When the cold wind bites and the rain patters on the window, listen carefully for a gentle knock on the door. If you open it even just a crack, the bajka (Polish tale) will wander in, warm herself on the fire, and then disappear on her travels, singing and whispering about the beauty and wonders of this world.
Listen to her carefully – she talks of brave princesses, of kings and knights with hearts full of love and kindness, of good overcoming evil and of another character who walks the world at this time of year, of Święty Mikołaj (St Nicholas) who might also knock at your door.
Where’s the truth?
Should we believe her? Are her tales true? Of course we should. Today’s world of realism needs a bit of magic. As a child at our parish, sitting at long tables laden with food with others, anxiously awaiting him, I was convinced I could hear the helicopter whirring which transported him to us. And he never disappointed, he came to me in the night but also to all the Polish children in glorious splendour with his staff and tall bishop’s hat.
Around the world, learned people have studied tales and there isn’t one which isn’t based on some truth. Tales tell us of our dreams of a better world, they comfort us and give us some balance in troubled times. They belong to us all, each nation has its own but some have travelled far and wide so children in Germany, in Sweden and in Italy are also waiting for St Nicholas.
We know he was the bishop of Myra (now in Turkey) in the third century (260-343) and was born perhaps on 6 December. He was known for his good heart and helping the poor, in particular he saved three young ladies from having to earn a living on the streets, by dropping moneybags in through their chimney to pay for dowries for them so they could marry. The Italians claim his remains were moved to Bari in the 11th century but the Turks are still trying to prove his remains are intact in Turkey.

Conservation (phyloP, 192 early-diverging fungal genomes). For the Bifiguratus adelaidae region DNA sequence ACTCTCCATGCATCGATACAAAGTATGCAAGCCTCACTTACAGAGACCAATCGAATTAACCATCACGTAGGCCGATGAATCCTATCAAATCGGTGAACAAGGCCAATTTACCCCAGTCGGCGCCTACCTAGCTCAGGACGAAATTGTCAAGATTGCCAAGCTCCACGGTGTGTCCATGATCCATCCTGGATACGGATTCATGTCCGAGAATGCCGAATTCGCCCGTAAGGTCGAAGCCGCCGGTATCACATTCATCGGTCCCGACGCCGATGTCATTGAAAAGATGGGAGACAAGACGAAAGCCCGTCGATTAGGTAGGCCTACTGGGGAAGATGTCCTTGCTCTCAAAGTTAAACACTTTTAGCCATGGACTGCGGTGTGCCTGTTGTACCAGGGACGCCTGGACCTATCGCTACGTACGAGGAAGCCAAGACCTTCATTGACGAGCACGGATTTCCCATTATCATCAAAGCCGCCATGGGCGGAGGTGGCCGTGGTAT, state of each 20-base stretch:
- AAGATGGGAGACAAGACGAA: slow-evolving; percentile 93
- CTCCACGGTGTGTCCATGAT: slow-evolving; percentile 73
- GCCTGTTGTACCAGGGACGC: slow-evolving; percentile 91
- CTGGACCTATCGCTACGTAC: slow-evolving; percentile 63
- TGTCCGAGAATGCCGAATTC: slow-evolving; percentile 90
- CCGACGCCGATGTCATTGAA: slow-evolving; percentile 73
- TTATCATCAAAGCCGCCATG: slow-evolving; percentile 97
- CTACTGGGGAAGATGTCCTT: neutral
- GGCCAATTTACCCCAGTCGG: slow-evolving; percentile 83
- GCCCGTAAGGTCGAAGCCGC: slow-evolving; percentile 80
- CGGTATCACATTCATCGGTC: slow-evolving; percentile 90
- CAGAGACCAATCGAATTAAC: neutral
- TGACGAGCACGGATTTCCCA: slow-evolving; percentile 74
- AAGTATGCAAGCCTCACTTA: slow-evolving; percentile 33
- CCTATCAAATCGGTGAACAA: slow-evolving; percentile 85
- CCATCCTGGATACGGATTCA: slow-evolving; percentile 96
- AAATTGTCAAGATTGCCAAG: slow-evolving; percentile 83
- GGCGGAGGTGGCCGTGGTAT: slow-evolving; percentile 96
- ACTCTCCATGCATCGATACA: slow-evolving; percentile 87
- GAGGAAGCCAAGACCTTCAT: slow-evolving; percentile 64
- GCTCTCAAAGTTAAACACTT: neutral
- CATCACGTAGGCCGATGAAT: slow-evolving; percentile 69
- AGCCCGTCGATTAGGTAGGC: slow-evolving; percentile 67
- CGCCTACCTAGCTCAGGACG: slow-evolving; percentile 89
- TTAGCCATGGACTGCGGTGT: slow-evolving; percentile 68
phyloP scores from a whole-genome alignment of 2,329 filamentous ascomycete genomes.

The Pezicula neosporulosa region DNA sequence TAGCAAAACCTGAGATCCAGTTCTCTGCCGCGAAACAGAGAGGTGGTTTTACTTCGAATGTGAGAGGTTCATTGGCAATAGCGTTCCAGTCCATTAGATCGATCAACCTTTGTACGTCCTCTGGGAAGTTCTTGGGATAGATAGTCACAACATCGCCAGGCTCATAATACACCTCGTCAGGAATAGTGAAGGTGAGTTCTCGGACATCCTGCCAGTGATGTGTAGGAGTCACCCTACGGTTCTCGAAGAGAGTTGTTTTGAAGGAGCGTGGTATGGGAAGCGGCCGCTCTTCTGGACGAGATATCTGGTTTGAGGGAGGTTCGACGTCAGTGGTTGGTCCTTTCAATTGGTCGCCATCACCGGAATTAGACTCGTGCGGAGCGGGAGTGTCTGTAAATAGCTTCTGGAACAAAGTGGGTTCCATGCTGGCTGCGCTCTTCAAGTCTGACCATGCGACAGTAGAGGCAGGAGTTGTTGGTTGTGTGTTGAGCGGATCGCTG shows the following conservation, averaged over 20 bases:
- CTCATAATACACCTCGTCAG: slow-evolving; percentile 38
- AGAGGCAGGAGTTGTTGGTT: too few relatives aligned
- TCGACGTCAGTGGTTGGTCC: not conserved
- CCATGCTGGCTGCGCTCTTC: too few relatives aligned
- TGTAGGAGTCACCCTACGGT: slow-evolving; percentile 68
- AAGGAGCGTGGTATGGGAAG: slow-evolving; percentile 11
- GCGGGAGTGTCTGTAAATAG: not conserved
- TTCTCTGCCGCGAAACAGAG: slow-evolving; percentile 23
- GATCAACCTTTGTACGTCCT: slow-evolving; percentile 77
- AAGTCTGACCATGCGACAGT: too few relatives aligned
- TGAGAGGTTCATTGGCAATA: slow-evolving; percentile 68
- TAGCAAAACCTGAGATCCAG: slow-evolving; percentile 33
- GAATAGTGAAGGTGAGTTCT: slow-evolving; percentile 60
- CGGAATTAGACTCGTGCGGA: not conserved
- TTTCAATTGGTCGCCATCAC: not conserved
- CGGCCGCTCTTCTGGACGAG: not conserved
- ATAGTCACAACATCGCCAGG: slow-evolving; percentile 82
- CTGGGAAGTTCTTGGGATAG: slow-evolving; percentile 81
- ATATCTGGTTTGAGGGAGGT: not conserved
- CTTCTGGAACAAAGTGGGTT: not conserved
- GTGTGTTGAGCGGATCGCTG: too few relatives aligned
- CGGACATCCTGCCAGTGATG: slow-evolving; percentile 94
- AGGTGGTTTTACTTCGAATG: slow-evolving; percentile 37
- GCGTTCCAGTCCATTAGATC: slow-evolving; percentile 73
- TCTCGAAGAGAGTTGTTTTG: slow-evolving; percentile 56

How is he known around the world?
He has been giving presents to children for many years, in shoes, under beds and around the fireplace. The Fins would tell us he lives in Lapland with his elves in Korvatunturi Fell, a mountain in a National Park, revealed to all in 1927 by a radio presenter, though you can visit him now in the Santa village at Rovaniemi which is more accessible.
Dutch arrivals to the United States called their version of Saint Nicholas “Sinterklaas,” which later became Santa Claus. Some German settlers called him “Pelznickel” a man dressed in furs but it wasn’t until 1931 that Haddon Sundblom, an artist working for Coca-Cola created the rather fullsome, merry man in a red two piece suit with whiskers, a beard and twinkly eyes, based on a poem now known as “The Night before Christmas”.
He is a man of many names, and many nations claim him as their own. The Polish bajka knows him well and helps you to keep his presence alive. So open your hearts to the magic of his kindness this year.
And don’t forget, when the bajka visits your house, get close to her, hug her. She will tell you of all that is good and noble in this world. She will warm your hearts so that you are full of love towards others and with her, you will always find happiness.
This article is based on a tale I read many years ago, the introduction to a book of Polish tales and legends. I hope you let this particular bajka into your homes this year. You might also like: